Children with DS can also experience difficulty in recalling information. Their errors are unique in that they don’t usually forget words when they are talking, however they incorrectly repeat words. This is evidenced in David’s response during story time – while children with general learning difficulties would have forgotten the story, David would kept repeating words when retelling the story. What are the implications of this in the classroom? Verbal memory is an important skill that we use to learn new words, as well as the complexity of language and conversation. Deficits in this area are linked to poor language acquisition and communication.
Sometimes recall deficits stem from speech rate – slower speech rate is linked with worse verbal memory. The longer it takes a child with learning difficulties to repeat or rehearse some information, the more likely they are to forget it. However, children with DS have normal speech rate – research has established that it is not typically slower than their peers.
Where does their difficulty lie then? It may be in how they are asked to recall information – when they can point to an answer their perform much better than when they have to provide a verbal response. Consider David when he was learning about animals in cold climates – he was able to answer accurately when he could avoid using language and could point instead.
Full article is published in: Special Children Magazine: Issue 230 May - Jun 2016
Ronald McDonald is more easily recognized than Superman– but is this a good thing?
A survey of 3-5 year-olds found that they recognized 5x more corporate brand logos (like Starbucks, Superman, Batman, Shell, Toyota, Disney, McDonalds, Nike, Apple and Pepsi ) compared to nature pictures (like a white tailed deer, a coyote, the Alberta Wild Rose and a Peregrine Falcon.)
Research has shown that children younger than 8, are cognitively and psychologically defenseless against advertising.
WHY? Young children usually accept advertising claims at face value. In fact, the American Federal Trade Commission concluded it was unfair and deceptive to advertise to children younger than 6, but in practice it is hard to implement this.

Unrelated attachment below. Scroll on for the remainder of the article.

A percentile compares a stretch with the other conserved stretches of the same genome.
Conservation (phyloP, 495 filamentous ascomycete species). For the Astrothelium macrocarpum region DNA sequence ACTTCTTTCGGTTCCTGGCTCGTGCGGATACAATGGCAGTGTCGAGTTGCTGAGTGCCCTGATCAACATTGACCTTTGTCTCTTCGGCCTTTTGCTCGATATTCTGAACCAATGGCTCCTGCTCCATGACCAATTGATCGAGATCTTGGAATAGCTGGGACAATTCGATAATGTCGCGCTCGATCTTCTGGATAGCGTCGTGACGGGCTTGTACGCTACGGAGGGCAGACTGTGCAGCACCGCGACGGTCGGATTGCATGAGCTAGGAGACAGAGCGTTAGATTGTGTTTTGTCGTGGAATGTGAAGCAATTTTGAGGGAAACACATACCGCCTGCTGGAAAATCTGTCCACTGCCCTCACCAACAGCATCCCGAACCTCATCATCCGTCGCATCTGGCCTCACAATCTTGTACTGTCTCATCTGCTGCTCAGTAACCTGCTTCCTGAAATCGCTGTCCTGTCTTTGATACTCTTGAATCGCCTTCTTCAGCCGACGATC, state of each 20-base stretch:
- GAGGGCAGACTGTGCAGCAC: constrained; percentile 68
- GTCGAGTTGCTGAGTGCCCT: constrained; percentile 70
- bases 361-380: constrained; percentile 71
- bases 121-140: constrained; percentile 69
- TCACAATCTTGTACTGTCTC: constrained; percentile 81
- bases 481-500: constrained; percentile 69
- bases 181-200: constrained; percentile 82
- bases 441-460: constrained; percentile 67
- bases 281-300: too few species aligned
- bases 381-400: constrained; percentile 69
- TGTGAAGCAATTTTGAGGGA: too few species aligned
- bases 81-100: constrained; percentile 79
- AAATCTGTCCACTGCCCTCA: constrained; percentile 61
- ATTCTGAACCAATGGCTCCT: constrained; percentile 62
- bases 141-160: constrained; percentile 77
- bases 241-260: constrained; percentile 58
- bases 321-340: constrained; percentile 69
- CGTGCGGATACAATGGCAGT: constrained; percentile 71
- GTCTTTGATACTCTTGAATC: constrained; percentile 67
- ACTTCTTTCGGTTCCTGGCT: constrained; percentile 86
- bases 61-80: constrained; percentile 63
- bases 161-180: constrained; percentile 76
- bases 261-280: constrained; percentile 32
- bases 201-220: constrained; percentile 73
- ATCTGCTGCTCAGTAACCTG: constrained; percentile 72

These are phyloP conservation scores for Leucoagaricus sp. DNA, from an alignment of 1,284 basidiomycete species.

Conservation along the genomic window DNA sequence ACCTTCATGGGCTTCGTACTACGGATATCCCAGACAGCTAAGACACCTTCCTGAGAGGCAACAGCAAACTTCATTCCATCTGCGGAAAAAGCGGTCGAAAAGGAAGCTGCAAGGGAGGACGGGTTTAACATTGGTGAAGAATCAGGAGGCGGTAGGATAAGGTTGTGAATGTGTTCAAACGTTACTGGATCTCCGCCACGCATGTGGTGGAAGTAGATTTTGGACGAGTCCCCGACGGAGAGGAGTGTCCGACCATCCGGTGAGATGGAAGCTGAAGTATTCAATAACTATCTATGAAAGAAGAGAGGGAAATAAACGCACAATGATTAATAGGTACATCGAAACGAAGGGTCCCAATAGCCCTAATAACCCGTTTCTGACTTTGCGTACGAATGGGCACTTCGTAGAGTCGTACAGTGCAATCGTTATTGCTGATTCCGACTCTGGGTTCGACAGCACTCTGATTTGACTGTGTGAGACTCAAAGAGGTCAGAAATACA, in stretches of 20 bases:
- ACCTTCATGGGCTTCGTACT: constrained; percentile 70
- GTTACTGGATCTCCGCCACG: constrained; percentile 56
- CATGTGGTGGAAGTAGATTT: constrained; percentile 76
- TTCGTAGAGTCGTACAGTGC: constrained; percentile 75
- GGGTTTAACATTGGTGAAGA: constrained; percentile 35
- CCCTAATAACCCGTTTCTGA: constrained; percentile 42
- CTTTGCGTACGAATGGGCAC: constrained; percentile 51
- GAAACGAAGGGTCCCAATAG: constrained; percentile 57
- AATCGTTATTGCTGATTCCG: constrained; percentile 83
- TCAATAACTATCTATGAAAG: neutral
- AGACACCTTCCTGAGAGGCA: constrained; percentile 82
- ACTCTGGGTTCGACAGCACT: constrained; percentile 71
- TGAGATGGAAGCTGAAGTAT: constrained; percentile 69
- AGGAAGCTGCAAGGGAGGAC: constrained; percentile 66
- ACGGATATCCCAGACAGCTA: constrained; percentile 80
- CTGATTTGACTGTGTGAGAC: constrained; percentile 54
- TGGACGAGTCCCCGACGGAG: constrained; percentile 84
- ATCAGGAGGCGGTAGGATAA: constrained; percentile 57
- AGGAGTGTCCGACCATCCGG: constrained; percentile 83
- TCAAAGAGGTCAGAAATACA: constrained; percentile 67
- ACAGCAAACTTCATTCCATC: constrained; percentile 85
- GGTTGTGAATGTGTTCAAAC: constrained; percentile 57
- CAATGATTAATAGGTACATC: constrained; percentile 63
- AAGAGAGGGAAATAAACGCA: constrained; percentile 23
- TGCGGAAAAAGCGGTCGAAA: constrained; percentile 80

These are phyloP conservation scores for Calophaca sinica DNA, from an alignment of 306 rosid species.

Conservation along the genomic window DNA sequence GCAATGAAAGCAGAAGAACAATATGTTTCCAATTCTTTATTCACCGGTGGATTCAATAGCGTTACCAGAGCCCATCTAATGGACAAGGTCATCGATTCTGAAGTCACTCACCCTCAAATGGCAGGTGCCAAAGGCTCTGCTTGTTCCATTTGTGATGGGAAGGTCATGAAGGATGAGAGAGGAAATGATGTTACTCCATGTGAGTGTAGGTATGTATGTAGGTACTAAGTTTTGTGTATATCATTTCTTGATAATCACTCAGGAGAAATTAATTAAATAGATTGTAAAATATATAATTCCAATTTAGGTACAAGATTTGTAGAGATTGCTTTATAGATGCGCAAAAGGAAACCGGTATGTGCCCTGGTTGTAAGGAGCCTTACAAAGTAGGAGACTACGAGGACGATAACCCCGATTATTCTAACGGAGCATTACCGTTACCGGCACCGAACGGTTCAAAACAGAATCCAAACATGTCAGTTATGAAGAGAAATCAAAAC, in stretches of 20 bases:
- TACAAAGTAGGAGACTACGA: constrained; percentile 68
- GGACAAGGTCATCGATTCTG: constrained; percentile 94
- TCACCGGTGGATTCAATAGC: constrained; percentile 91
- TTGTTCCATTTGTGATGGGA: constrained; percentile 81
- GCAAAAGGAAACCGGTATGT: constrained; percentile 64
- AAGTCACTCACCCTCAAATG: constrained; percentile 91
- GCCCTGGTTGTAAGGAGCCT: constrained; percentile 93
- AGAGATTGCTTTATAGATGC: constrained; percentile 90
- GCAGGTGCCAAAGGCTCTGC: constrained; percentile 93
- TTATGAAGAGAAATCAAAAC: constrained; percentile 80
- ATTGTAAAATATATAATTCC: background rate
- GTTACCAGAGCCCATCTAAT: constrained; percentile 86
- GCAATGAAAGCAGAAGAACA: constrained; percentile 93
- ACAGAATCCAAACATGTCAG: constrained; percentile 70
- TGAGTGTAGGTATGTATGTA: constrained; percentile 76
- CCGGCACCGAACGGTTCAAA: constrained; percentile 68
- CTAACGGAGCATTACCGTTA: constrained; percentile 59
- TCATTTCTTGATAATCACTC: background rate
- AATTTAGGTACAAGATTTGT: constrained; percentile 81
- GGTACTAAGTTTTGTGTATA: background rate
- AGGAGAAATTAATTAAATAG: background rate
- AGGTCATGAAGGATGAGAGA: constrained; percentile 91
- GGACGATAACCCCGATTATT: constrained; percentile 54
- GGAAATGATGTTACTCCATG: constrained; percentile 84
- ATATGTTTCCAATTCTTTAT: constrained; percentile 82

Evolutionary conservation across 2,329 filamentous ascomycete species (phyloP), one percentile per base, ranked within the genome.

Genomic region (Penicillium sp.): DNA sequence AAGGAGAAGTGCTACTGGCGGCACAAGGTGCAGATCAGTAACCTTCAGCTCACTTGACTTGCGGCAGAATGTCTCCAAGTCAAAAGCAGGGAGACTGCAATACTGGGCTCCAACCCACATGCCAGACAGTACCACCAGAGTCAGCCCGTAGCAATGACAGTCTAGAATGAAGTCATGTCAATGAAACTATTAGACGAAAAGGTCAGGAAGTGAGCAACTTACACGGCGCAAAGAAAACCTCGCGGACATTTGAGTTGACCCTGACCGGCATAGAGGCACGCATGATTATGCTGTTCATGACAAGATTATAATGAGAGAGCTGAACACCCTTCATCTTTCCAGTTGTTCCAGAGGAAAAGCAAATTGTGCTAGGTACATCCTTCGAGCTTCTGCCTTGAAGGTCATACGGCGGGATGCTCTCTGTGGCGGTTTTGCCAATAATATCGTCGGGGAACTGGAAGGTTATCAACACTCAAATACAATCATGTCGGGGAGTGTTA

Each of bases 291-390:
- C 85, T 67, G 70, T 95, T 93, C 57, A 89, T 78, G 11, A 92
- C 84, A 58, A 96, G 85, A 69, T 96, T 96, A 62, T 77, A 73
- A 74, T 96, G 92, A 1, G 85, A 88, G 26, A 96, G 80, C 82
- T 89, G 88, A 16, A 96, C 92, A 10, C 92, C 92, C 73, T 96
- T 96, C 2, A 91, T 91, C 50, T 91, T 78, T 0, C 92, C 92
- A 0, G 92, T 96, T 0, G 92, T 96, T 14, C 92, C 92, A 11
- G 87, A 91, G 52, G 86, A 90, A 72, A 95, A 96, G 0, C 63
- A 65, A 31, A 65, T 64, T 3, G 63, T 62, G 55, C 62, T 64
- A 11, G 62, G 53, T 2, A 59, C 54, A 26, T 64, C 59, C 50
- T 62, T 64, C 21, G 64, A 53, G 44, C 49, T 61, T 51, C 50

What can parents do?
1) Talk to your child –this helps develop critical thinking –
· Ask them what they liked about an ad – was it the colors, the music, the characters?
· Ask them how the ad made them feel – happy, excited?
· Then ask your child what they liked about the product and why they want it
This process can help them avoid making emotional decisions and instead make more informed and rational decision.
2) Recognize that not all TV watching is negative
In my research I examined the impact of TV watching on vocabulary skills in toddlers (as this represents a critical developmental period). Parents told us the television watching habits of their children in different genres (educational, cartoons, baby DVDs, adult entertainment). Here is what I found:
a) Television did not hurt vocabulary scores
b) But it didn’t help either! More time spent watching educational programs was associated with less time reading factual books.
c) Reading educational books & playing memory boosted vocabulary skills
Often when parents experience stress they show less warmth and comfort to their child. This makes them less attentive and connected to their child’s needs.
In our recent study with Head Start centers in Jax – we found that parental stress affected their child’s behavior. The more stress the parent reported, the more likely the child was to show ADHD-type behaviors, like hyperactivity and inattention.
1. Focus on the Positive